Bagram, Afghanistan Five American soldiers were injured and two Afghan militiamen were killed Saturday in a 4 1/2-hour gun battle in eastern Afghanistan during a search for Taliban and al-Qaida fighters believed holed up in the lawless region.
At least three of those who opened fire on the U.S. and Afghan troops from a mud-brick compound also were killed, said Col. Roger King, military spokesman at Bagram, the main U.S. base in Afghanistan. One attacker was wounded and is now in U.S. custody.
It was the fifth time U.S. forces have been attacked since hostility against them rose sharply after a U.S. air strike July 1 that Afghan officials say killed 25 people at a village wedding party.
The wounded soldiers were flown to Bagram. Four of them, wounded early in the attack, had injuries that were not life-threatening. The condition of the fifth, wounded late in the gunfight, was not immediately known.
The Khost region, about 90 miles southeast of Kabul, the capital, is regarded as one of the most insecure areas of Afghanistan, and forces of the U.S.-led coalition have repeatedly conducted operations there aimed at flushing out holdouts of the Taliban and al-Qaida.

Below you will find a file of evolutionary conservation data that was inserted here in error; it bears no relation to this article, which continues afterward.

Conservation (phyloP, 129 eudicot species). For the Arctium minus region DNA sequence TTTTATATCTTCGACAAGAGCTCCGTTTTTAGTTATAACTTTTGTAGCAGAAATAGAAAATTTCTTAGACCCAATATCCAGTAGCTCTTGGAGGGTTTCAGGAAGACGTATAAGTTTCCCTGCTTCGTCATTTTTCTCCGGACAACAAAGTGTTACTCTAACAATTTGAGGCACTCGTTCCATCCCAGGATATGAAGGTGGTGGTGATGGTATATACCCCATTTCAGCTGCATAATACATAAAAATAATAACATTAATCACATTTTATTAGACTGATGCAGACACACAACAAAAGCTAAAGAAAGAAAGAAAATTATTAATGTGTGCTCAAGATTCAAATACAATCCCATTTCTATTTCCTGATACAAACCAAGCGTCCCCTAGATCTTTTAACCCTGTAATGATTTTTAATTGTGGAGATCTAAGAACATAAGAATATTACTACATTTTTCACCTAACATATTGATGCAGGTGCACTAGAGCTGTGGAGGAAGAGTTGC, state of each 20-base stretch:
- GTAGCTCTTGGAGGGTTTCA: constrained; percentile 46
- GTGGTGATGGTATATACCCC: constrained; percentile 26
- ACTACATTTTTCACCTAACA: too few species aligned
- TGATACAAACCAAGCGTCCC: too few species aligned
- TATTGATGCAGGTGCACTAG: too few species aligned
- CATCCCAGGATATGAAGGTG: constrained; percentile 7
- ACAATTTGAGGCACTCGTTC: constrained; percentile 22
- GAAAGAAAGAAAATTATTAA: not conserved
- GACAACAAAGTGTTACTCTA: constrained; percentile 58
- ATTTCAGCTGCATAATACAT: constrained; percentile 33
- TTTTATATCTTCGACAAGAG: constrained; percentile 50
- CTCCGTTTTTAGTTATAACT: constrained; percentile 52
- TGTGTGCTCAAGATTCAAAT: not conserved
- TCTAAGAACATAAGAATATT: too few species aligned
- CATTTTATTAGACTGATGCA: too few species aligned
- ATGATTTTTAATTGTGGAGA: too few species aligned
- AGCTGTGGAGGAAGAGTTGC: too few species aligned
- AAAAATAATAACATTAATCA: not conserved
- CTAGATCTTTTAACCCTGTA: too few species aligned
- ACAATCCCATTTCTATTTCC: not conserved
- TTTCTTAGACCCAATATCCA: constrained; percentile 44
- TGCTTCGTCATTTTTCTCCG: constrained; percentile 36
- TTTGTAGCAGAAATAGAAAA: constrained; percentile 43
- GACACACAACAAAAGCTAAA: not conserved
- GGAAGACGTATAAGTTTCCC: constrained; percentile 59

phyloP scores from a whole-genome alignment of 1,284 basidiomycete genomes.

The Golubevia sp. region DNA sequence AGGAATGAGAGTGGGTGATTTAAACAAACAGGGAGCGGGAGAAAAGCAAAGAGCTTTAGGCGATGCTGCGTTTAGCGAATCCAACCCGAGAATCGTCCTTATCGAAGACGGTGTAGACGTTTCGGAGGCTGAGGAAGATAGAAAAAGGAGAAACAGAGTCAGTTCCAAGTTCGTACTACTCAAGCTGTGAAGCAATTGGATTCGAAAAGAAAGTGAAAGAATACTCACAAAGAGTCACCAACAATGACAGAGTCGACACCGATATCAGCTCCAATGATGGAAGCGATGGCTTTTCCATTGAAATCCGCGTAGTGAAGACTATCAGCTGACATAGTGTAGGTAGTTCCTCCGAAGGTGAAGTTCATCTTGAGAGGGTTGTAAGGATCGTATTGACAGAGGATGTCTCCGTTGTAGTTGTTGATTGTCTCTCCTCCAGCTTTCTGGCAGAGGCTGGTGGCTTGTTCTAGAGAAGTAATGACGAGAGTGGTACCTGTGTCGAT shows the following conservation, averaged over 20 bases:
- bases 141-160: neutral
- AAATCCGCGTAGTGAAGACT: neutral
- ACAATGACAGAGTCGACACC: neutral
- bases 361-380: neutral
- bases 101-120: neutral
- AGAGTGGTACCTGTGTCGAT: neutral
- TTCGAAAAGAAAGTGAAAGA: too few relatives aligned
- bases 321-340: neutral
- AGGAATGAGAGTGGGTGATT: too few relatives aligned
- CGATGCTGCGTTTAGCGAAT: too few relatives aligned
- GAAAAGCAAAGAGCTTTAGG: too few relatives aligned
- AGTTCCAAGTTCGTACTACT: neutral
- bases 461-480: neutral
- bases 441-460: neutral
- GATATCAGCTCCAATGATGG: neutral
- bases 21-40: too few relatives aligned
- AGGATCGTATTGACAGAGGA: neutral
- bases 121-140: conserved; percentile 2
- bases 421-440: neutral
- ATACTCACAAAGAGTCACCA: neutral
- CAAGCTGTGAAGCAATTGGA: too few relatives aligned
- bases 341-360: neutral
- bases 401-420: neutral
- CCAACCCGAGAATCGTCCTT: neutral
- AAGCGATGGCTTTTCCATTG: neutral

It is exceptionally difficult terrain, where soldiers clamber among arid, steep mountains that provide an array of hiding places for fugitives and perches for snipers. Mud houses cling to slopes above the passable byways.
King said about 50 U.S. soldiers and allied Afghan militia were trying to confirm intelligence about an enemy operative in the area when they came under small-arms fire about 1 p.m.
Special Forces and conventional troops were flown to the fight after the ambush, putting a total of about 100 troops on the ground, King said.
The injured soldiers' names were not released pending notification of relatives.
King said a team was continuing reconnaissance in the area.
"It suggests that we're facing a committed enemy," King said. "It suggests what we've tried to say all along, that this is not a quick fix, it's not going to be over tomorrow. It will be a long drawn-out campaign. ...
"We are doing a lot of our operations in there because of its proximity to the border, because of the history of the area and its connection to the people we are looking for," King said. "Those things work together to make the border region a focal point."
Afghan anger against the United States has risen since the July 1 air strike that Afghans say killed 48 people 25 of them celebrating a wedding and wounded 117 in Uruzgan.